Housing has been in increasingly short supply in the UK for several decades with the last twenty years seeing prices leap up, often by double digits in a single year. As such, investing in companies that seek to provide housing seem like a logical investment over the long-term. The caveat to this, like a lot of sectors, comes in the form of rising interest rates. Since the sky-high rates of the 1980s, the world has broadly seen a bear market for interest rates, with the UK experiencing sub-one percent rates for over ten years. These low rates have consistently reduced borrowing costs, enabling house prices to rise exponentially as mortgage repayments have dropped. As rates begin to pick up, the house building sector is going to face some new headwinds – add in rising inflation in the form of energy, transport and employment costs and the sector might well be \’cheap\’ for a reason.

Michelmersh Brick Holdings is a leading supplier of premium bricks and terra cotta products and gives my portfolio exposure to a leading materials supplier that plays a crucial part in tackling the on-going housing crisis here in the UK. As a homeowner and amateur architectural enthusiast, I have a significant preference for red brick buildings over concrete, glass, and steel.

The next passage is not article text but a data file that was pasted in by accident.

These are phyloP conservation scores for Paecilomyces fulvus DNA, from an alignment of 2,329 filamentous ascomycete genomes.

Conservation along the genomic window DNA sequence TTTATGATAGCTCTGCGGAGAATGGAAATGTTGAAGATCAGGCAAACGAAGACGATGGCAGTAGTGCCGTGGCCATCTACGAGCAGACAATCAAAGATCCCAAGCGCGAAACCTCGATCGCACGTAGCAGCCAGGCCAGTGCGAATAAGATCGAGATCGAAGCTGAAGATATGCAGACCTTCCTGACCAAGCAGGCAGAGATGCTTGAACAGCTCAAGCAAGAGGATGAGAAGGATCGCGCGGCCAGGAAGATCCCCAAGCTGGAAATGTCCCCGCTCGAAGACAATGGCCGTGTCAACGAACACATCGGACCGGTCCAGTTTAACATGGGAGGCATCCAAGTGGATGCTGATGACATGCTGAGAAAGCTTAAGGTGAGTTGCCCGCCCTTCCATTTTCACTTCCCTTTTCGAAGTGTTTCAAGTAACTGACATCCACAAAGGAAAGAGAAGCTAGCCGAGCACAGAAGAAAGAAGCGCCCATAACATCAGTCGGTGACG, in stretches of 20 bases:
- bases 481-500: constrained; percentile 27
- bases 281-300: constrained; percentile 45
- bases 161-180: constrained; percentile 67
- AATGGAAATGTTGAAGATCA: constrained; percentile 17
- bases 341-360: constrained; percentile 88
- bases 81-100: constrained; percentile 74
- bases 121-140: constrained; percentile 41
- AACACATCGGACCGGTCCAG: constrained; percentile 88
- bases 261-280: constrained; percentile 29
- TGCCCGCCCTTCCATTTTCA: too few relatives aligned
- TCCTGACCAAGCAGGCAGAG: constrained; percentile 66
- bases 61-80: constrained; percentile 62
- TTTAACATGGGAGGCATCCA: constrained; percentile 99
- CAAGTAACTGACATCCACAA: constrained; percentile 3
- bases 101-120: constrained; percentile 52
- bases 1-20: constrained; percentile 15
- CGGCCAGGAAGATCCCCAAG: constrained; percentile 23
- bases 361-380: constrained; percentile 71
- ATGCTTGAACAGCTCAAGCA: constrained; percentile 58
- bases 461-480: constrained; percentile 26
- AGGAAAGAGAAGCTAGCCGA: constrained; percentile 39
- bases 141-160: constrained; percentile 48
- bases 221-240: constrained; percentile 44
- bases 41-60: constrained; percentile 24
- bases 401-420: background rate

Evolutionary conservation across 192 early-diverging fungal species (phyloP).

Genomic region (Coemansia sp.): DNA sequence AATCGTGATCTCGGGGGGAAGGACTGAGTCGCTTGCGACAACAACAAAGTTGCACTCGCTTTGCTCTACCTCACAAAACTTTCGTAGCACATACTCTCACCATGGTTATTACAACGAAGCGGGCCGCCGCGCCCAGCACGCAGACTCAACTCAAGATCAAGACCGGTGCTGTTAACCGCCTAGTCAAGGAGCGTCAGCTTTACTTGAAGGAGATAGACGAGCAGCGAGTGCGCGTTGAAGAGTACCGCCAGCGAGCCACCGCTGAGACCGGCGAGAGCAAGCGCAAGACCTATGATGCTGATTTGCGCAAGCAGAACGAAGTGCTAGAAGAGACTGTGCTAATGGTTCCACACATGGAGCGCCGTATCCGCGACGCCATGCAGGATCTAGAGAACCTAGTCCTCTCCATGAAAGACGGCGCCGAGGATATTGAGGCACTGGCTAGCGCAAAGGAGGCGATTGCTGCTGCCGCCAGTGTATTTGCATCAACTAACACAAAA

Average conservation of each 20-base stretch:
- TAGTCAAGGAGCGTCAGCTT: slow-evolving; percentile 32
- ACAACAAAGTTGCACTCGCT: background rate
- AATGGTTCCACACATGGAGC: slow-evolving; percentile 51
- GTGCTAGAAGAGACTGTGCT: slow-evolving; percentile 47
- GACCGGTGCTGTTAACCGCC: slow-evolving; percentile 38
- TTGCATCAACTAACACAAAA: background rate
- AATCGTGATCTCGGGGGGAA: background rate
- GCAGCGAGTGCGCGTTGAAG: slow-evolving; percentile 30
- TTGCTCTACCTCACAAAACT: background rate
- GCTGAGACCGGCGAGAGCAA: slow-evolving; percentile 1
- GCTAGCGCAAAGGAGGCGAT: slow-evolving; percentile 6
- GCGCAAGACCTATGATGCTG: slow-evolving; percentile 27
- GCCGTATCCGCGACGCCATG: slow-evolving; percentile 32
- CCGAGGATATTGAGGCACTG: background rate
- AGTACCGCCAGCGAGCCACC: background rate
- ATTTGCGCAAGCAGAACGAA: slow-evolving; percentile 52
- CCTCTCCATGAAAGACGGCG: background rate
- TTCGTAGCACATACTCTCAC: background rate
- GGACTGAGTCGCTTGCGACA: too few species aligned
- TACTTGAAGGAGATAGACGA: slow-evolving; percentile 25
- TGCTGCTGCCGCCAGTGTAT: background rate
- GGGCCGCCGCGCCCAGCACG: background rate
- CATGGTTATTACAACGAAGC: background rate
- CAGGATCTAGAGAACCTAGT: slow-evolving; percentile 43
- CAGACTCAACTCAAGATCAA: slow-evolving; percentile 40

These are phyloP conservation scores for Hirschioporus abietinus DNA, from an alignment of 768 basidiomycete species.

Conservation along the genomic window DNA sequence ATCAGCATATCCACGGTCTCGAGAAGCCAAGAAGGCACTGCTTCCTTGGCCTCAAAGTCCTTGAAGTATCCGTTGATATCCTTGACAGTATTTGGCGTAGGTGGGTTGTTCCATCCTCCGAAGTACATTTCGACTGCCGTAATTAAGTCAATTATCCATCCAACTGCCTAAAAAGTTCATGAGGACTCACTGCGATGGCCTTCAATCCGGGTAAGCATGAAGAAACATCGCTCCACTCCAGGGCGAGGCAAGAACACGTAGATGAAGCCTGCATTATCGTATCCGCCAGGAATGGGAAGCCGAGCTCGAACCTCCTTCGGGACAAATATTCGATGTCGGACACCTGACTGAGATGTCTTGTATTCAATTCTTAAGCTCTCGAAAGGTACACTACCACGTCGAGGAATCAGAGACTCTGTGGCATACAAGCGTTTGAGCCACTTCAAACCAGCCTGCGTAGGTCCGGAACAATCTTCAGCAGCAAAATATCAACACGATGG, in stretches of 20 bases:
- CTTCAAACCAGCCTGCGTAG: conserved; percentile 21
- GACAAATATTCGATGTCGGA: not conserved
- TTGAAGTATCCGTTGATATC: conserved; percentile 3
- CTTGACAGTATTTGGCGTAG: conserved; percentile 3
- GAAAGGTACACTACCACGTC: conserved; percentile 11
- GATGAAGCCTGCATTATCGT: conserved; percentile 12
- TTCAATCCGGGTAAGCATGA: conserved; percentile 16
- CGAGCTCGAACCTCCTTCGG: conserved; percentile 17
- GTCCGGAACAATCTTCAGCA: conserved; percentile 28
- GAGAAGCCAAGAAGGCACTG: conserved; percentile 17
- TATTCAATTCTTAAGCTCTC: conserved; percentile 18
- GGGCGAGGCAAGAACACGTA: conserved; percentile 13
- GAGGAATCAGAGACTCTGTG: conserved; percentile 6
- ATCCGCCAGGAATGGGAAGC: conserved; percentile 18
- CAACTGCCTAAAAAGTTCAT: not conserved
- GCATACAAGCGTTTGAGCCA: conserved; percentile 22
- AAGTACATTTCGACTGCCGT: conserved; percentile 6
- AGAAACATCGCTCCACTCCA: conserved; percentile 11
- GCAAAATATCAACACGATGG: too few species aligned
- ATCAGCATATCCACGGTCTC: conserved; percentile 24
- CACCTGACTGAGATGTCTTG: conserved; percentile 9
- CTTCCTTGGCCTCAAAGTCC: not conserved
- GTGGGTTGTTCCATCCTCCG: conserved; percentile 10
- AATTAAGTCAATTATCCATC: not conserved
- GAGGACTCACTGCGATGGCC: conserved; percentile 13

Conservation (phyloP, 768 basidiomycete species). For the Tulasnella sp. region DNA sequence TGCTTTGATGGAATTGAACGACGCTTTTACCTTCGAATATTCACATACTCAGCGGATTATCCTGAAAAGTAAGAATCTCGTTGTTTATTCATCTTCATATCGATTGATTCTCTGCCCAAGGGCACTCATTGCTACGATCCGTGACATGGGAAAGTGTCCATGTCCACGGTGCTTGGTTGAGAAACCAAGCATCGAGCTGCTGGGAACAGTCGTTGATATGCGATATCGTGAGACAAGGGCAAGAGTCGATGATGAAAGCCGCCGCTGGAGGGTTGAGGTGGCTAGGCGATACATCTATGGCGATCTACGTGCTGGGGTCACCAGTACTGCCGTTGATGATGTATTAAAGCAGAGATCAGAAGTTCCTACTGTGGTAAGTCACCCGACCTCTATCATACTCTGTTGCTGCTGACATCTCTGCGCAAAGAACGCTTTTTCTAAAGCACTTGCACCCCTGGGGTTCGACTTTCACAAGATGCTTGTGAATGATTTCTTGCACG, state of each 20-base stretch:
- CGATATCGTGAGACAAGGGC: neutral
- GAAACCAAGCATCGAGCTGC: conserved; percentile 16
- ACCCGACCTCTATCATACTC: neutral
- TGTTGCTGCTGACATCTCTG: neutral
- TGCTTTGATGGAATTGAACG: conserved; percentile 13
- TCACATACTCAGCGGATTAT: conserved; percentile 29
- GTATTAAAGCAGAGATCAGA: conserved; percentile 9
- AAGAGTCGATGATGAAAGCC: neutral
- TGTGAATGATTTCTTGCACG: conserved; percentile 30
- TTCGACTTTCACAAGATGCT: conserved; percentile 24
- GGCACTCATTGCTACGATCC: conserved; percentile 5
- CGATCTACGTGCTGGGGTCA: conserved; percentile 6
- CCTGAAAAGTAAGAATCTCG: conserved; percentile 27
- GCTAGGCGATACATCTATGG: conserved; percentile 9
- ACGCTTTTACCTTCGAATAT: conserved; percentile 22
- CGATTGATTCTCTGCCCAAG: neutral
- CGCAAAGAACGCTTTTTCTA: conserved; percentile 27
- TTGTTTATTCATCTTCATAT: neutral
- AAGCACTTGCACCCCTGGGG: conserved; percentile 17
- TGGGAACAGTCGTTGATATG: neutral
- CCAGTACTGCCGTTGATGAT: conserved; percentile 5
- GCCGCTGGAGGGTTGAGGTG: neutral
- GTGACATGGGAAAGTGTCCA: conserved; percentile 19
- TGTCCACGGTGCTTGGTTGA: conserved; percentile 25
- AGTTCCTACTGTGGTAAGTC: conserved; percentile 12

Vistry is a housebuilding business operates across 13 business units, each with a regional office, which are developing around 200 sites across England. Their \’Vistry Partnerships\’ unit is a market leader in the high-growth partnerships sector with a hard-earned reputation for delivery, quality, and sector knowledge across all housing tenures. The company has fantastic free cashflow, declining debt and a strong partnership business.

Catching Falling Knives

Every month, I spend a few hours looking at the top holdings of fund managers I respect; researching their top holdings and considering which, if any, I might like to hold. Hargreaves Lansdown fell into this category as a leading UK investment platform which enables 1.6m private investors to access public markets. The company has an excellent track record of growth, having consistently grown their revenues and earnings per share by nearly 11% a year since 2015. The business is hugely cash generative with a return on capital employed of well over 50% and dividend growth of nearly 10% over the same period.

Sales

My general approach to sales is slightly different to my approach to purchases. Although some investors swear by a hard \’take profits and cut losses\’ approach, I find taking a more nuanced approach suits me better and so I have two general angles I approach sales from.